Pianist Eddie Moore pursues a pure vision

LAWRENCE — Eddie Moore’s new album, “Aperture,” comprises just six songs and 16 minutes of solo piano. But it's based on a lifetime of listening to and performing in all genres of music — not just the “jazz” that follows his title as a lecturer in the University of Kansas School of Music and for which he has become well known in the Kansas City area.

“I play everything,” Moore said. “To me, jazz isn't one style. It's not actually a style at all. So I play everything — traditional, all of it.”

Moore grew up in Houston with parents who sang rhythm and blues and gospel music. He moved to this area a decade ago to earn a master’s degree in the jazz program at the University of Missouri-Kansas City Conservatory of Music, then run by saxophone great Bobby Watson.

“I knew I was missing some things,” Moore said. “I came here to get the full scope. So while I'm super modern, you can relate to the music because you hear elements of the older jazz that you like, because I'm a student of that. And that gets back to why I practice every day. I listen to older music and transcribe it so I can bring that classic language to my modern world; so it's grounded.”

Moore has made six albums and several singles of forward-thinking jazz with his own group, the Outer Circle. His previous solo record, “Intuition” (2022), features Moore mainly playing electric keyboard in funky collaborations with rappers Kemet Coleman and Dom Chronicles, among others. He has played with the Marcus Lewis Big Band and several other ensembles.

“There are so many aspects to music, and I sit in many different real estates,” Moore said.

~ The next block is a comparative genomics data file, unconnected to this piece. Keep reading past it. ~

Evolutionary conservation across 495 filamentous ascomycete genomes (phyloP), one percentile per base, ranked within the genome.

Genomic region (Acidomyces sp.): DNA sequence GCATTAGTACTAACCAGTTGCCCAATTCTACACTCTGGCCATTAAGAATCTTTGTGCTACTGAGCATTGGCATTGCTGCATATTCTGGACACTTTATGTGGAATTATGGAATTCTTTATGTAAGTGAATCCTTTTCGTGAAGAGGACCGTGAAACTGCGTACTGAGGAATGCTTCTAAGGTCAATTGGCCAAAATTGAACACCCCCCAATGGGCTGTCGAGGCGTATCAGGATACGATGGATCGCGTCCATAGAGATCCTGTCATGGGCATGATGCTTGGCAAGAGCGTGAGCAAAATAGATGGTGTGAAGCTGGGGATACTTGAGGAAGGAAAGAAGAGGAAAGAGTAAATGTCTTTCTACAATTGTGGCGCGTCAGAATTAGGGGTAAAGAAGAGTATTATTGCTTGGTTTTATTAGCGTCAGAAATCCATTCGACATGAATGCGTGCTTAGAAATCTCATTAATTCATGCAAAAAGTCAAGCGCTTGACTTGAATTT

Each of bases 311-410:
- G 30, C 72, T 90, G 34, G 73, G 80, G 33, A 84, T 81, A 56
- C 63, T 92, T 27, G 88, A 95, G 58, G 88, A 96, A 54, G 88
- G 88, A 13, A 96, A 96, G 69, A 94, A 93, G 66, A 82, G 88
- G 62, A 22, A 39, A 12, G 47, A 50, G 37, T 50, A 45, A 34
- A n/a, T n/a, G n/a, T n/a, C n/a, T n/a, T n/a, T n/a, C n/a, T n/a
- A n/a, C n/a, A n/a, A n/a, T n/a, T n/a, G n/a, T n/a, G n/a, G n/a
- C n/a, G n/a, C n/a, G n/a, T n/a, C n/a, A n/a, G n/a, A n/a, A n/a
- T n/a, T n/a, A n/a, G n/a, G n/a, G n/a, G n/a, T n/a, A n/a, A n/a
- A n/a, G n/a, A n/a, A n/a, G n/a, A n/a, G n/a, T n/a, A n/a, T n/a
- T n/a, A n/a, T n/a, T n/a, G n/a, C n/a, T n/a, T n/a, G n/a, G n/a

Being ready to jump in any direction is one of the reasons Moore dedicates himself to the craft of music.

“If you want to be a good writer or a good conversationalist, you read and write all the time, so you're always growing your vocabulary. For me, it's very similar,” Moore said. “If jazz improvisation is actually a language, then I'm always trying to learn new vocabulary words to be able to tell a deeper, better story, especially over different styles of music.”

The goal is to make it look easy, Moore said.

The new solo recording is a whole different vibe stemming from – and recorded at – Moore’s steady biweekly gig at the high-style Corvino Supper Club in Kansas City, Missouri. Moore said he likes to stretch out there, not breaking between songs but rather setting a mood.

“When I sit down to record this record, I was thinking about my stories, and how I wanted it to sonically sound – the overall experience of the piano,” Moore said. “I wanted the listener to be sitting where I'm sitting, which is why you hear the environment. It's clearly not a studio record. So you hear me moving on the seat. ... I'm a human being in a live environment, sitting on things that make noises. We're so used to hearing these perfect, sterile records. That's why I chose to do it live.”

Moore said he modified the baby grand at Corvino to “sound darker,” a la German composer-pianist Nils Frahm.

“I think this record is unique because  it's my full vision,” Moore said. “I recorded it and engineered it with my friend Jaylen Ward. We experimented with different mic techniques. And then I'm the one who mixed it. So these are the ideas I wanted to capture on solo piano, and how I wanted to have it sound.”

Thu, 03/28/2024


Rick Hellman

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Rick Hellman

KU News Service